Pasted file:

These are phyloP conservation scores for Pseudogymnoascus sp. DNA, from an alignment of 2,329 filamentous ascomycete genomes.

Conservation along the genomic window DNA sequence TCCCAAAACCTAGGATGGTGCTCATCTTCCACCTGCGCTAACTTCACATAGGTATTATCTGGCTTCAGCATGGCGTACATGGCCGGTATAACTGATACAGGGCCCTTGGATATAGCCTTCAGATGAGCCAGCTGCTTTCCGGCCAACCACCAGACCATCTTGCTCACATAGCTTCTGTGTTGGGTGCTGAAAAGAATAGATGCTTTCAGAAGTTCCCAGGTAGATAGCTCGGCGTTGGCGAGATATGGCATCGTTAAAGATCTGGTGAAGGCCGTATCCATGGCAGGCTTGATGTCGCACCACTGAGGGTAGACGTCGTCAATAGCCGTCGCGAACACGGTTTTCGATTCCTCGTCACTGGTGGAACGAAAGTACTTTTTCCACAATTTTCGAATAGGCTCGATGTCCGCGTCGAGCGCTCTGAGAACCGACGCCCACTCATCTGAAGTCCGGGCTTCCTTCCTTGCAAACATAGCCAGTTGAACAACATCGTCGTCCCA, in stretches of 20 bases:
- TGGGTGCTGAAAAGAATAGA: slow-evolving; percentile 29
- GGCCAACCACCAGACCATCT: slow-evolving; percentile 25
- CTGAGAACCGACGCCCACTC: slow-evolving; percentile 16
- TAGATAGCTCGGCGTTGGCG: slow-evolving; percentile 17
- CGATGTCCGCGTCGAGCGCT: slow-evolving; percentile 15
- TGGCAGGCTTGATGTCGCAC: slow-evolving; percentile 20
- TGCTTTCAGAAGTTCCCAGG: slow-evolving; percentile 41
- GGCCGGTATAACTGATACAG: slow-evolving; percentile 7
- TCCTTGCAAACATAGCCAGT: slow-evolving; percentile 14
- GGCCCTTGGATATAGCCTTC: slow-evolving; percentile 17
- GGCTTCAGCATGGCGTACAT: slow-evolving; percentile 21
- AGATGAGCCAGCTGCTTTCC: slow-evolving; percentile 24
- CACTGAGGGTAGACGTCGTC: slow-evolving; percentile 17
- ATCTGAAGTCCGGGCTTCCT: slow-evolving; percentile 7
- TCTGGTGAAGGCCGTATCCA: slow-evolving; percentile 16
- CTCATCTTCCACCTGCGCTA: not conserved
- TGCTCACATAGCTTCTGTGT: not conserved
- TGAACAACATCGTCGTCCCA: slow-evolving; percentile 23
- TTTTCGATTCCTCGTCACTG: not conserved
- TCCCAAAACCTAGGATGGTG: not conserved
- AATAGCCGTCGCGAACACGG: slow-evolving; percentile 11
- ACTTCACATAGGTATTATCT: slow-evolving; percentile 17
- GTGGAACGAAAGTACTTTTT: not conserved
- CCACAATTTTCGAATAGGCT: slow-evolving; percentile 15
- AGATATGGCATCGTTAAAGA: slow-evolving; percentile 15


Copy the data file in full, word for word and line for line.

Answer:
These are phyloP conservation scores for Pseudogymnoascus sp. DNA, from an alignment of 2,329 filamentous ascomycete genomes.

Conservation along the genomic window DNA sequence TCCCAAAACCTAGGATGGTGCTCATCTTCCACCTGCGCTAACTTCACATAGGTATTATCTGGCTTCAGCATGGCGTACATGGCCGGTATAACTGATACAGGGCCCTTGGATATAGCCTTCAGATGAGCCAGCTGCTTTCCGGCCAACCACCAGACCATCTTGCTCACATAGCTTCTGTGTTGGGTGCTGAAAAGAATAGATGCTTTCAGAAGTTCCCAGGTAGATAGCTCGGCGTTGGCGAGATATGGCATCGTTAAAGATCTGGTGAAGGCCGTATCCATGGCAGGCTTGATGTCGCACCACTGAGGGTAGACGTCGTCAATAGCCGTCGCGAACACGGTTTTCGATTCCTCGTCACTGGTGGAACGAAAGTACTTTTTCCACAATTTTCGAATAGGCTCGATGTCCGCGTCGAGCGCTCTGAGAACCGACGCCCACTCATCTGAAGTCCGGGCTTCCTTCCTTGCAAACATAGCCAGTTGAACAACATCGTCGTCCCA, in stretches of 20 bases:
- TGGGTGCTGAAAAGAATAGA: slow-evolving; percentile 29
- GGCCAACCACCAGACCATCT: slow-evolving; percentile 25
- CTGAGAACCGACGCCCACTC: slow-evolving; percentile 16
- TAGATAGCTCGGCGTTGGCG: slow-evolving; percentile 17
- CGATGTCCGCGTCGAGCGCT: slow-evolving; percentile 15
- TGGCAGGCTTGATGTCGCAC: slow-evolving; percentile 20
- TGCTTTCAGAAGTTCCCAGG: slow-evolving; percentile 41
- GGCCGGTATAACTGATACAG: slow-evolving; percentile 7
- TCCTTGCAAACATAGCCAGT: slow-evolving; percentile 14
- GGCCCTTGGATATAGCCTTC: slow-evolving; percentile 17
- GGCTTCAGCATGGCGTACAT: slow-evolving; percentile 21
- AGATGAGCCAGCTGCTTTCC: slow-evolving; percentile 24
- CACTGAGGGTAGACGTCGTC: slow-evolving; percentile 17
- ATCTGAAGTCCGGGCTTCCT: slow-evolving; percentile 7
- TCTGGTGAAGGCCGTATCCA: slow-evolving; percentile 16
- CTCATCTTCCACCTGCGCTA: not conserved
- TGCTCACATAGCTTCTGTGT: not conserved
- TGAACAACATCGTCGTCCCA: slow-evolving; percentile 23
- TTTTCGATTCCTCGTCACTG: not conserved
- TCCCAAAACCTAGGATGGTG: not conserved
- AATAGCCGTCGCGAACACGG: slow-evolving; percentile 11
- ACTTCACATAGGTATTATCT: slow-evolving; percentile 17
- GTGGAACGAAAGTACTTTTT: not conserved
- CCACAATTTTCGAATAGGCT: slow-evolving; percentile 15
- AGATATGGCATCGTTAAAGA: slow-evolving; percentile 15